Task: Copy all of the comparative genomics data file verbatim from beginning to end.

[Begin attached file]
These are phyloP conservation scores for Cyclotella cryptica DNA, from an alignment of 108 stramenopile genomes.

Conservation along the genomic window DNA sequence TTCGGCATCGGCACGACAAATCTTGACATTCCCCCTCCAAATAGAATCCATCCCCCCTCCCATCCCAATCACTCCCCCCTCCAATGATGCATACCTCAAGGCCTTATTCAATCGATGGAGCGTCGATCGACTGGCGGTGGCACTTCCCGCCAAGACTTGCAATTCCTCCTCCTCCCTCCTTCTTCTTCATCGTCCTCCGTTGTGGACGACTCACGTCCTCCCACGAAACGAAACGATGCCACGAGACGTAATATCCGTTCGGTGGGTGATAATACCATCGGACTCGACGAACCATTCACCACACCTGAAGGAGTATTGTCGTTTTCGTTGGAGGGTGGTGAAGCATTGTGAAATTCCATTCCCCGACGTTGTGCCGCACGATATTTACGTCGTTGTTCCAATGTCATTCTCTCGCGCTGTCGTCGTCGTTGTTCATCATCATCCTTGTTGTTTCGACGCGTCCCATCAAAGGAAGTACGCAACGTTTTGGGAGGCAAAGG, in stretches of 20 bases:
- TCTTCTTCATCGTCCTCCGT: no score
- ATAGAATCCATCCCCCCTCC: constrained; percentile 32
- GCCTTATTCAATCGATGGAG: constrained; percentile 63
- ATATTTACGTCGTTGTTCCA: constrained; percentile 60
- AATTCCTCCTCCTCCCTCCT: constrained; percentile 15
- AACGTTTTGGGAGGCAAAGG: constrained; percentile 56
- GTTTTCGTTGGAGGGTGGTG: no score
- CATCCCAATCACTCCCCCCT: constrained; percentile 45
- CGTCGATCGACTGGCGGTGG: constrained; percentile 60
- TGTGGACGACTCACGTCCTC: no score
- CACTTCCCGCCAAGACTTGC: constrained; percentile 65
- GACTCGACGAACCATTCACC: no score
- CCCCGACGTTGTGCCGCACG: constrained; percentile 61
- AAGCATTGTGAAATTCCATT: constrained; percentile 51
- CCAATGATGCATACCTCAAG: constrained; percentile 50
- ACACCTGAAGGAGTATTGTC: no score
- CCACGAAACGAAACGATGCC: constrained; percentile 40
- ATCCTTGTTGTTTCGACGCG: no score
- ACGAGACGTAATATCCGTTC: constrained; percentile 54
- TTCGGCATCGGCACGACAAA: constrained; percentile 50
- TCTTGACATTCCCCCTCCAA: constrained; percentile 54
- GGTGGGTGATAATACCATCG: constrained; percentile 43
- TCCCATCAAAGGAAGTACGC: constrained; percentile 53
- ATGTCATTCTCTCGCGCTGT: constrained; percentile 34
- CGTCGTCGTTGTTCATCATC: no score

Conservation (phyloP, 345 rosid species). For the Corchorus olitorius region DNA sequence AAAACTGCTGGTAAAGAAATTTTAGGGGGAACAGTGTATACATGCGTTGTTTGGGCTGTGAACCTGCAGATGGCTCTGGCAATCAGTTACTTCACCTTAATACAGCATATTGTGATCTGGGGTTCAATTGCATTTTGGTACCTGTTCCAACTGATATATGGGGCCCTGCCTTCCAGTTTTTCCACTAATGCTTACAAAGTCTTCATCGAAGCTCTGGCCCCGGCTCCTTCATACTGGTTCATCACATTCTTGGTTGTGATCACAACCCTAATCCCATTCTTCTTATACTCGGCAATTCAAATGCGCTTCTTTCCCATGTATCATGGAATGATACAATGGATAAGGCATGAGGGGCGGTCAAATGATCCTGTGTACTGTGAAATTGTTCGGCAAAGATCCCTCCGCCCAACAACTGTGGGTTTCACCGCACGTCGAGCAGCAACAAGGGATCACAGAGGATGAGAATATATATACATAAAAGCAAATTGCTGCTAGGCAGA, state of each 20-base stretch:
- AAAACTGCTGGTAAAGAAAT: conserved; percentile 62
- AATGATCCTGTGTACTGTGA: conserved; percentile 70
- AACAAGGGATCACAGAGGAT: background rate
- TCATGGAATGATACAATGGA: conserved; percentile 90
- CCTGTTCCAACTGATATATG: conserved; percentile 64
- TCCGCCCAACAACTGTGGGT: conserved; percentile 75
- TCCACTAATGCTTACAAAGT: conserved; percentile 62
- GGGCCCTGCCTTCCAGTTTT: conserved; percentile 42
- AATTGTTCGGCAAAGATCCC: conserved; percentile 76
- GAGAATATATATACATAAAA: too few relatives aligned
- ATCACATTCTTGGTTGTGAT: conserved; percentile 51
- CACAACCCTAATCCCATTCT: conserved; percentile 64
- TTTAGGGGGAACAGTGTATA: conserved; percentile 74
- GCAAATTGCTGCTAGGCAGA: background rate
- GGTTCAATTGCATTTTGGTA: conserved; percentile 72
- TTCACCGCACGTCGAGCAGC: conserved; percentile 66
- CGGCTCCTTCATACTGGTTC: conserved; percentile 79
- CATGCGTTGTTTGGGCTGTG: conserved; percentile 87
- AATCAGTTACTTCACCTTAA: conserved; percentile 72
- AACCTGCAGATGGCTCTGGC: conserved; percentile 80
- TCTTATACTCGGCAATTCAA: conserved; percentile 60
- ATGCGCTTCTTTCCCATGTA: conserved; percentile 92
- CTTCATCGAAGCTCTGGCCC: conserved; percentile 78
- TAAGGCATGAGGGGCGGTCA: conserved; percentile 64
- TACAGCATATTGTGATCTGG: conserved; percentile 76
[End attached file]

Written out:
These are phyloP conservation scores for Cyclotella cryptica DNA, from an alignment of 108 stramenopile genomes.

Conservation along the genomic window DNA sequence TTCGGCATCGGCACGACAAATCTTGACATTCCCCCTCCAAATAGAATCCATCCCCCCTCCCATCCCAATCACTCCCCCCTCCAATGATGCATACCTCAAGGCCTTATTCAATCGATGGAGCGTCGATCGACTGGCGGTGGCACTTCCCGCCAAGACTTGCAATTCCTCCTCCTCCCTCCTTCTTCTTCATCGTCCTCCGTTGTGGACGACTCACGTCCTCCCACGAAACGAAACGATGCCACGAGACGTAATATCCGTTCGGTGGGTGATAATACCATCGGACTCGACGAACCATTCACCACACCTGAAGGAGTATTGTCGTTTTCGTTGGAGGGTGGTGAAGCATTGTGAAATTCCATTCCCCGACGTTGTGCCGCACGATATTTACGTCGTTGTTCCAATGTCATTCTCTCGCGCTGTCGTCGTCGTTGTTCATCATCATCCTTGTTGTTTCGACGCGTCCCATCAAAGGAAGTACGCAACGTTTTGGGAGGCAAAGG, in stretches of 20 bases:
- TCTTCTTCATCGTCCTCCGT: no score
- ATAGAATCCATCCCCCCTCC: constrained; percentile 32
- GCCTTATTCAATCGATGGAG: constrained; percentile 63
- ATATTTACGTCGTTGTTCCA: constrained; percentile 60
- AATTCCTCCTCCTCCCTCCT: constrained; percentile 15
- AACGTTTTGGGAGGCAAAGG: constrained; percentile 56
- GTTTTCGTTGGAGGGTGGTG: no score
- CATCCCAATCACTCCCCCCT: constrained; percentile 45
- CGTCGATCGACTGGCGGTGG: constrained; percentile 60
- TGTGGACGACTCACGTCCTC: no score
- CACTTCCCGCCAAGACTTGC: constrained; percentile 65
- GACTCGACGAACCATTCACC: no score
- CCCCGACGTTGTGCCGCACG: constrained; percentile 61
- AAGCATTGTGAAATTCCATT: constrained; percentile 51
- CCAATGATGCATACCTCAAG: constrained; percentile 50
- ACACCTGAAGGAGTATTGTC: no score
- CCACGAAACGAAACGATGCC: constrained; percentile 40
- ATCCTTGTTGTTTCGACGCG: no score
- ACGAGACGTAATATCCGTTC: constrained; percentile 54
- TTCGGCATCGGCACGACAAA: constrained; percentile 50
- TCTTGACATTCCCCCTCCAA: constrained; percentile 54
- GGTGGGTGATAATACCATCG: constrained; percentile 43
- TCCCATCAAAGGAAGTACGC: constrained; percentile 53
- ATGTCATTCTCTCGCGCTGT: constrained; percentile 34
- CGTCGTCGTTGTTCATCATC: no score

Conservation (phyloP, 345 rosid species). For the Corchorus olitorius region DNA sequence AAAACTGCTGGTAAAGAAATTTTAGGGGGAACAGTGTATACATGCGTTGTTTGGGCTGTGAACCTGCAGATGGCTCTGGCAATCAGTTACTTCACCTTAATACAGCATATTGTGATCTGGGGTTCAATTGCATTTTGGTACCTGTTCCAACTGATATATGGGGCCCTGCCTTCCAGTTTTTCCACTAATGCTTACAAAGTCTTCATCGAAGCTCTGGCCCCGGCTCCTTCATACTGGTTCATCACATTCTTGGTTGTGATCACAACCCTAATCCCATTCTTCTTATACTCGGCAATTCAAATGCGCTTCTTTCCCATGTATCATGGAATGATACAATGGATAAGGCATGAGGGGCGGTCAAATGATCCTGTGTACTGTGAAATTGTTCGGCAAAGATCCCTCCGCCCAACAACTGTGGGTTTCACCGCACGTCGAGCAGCAACAAGGGATCACAGAGGATGAGAATATATATACATAAAAGCAAATTGCTGCTAGGCAGA, state of each 20-base stretch:
- AAAACTGCTGGTAAAGAAAT: conserved; percentile 62
- AATGATCCTGTGTACTGTGA: conserved; percentile 70
- AACAAGGGATCACAGAGGAT: background rate
- TCATGGAATGATACAATGGA: conserved; percentile 90
- CCTGTTCCAACTGATATATG: conserved; percentile 64
- TCCGCCCAACAACTGTGGGT: conserved; percentile 75
- TCCACTAATGCTTACAAAGT: conserved; percentile 62
- GGGCCCTGCCTTCCAGTTTT: conserved; percentile 42
- AATTGTTCGGCAAAGATCCC: conserved; percentile 76
- GAGAATATATATACATAAAA: too few relatives aligned
- ATCACATTCTTGGTTGTGAT: conserved; percentile 51
- CACAACCCTAATCCCATTCT: conserved; percentile 64
- TTTAGGGGGAACAGTGTATA: conserved; percentile 74
- GCAAATTGCTGCTAGGCAGA: background rate
- GGTTCAATTGCATTTTGGTA: conserved; percentile 72
- TTCACCGCACGTCGAGCAGC: conserved; percentile 66
- CGGCTCCTTCATACTGGTTC: conserved; percentile 79
- CATGCGTTGTTTGGGCTGTG: conserved; percentile 87
- AATCAGTTACTTCACCTTAA: conserved; percentile 72
- AACCTGCAGATGGCTCTGGC: conserved; percentile 80
- TCTTATACTCGGCAATTCAA: conserved; percentile 60
- ATGCGCTTCTTTCCCATGTA: conserved; percentile 92
- CTTCATCGAAGCTCTGGCCC: conserved; percentile 78
- TAAGGCATGAGGGGCGGTCA: conserved; percentile 64
- TACAGCATATTGTGATCTGG: conserved; percentile 76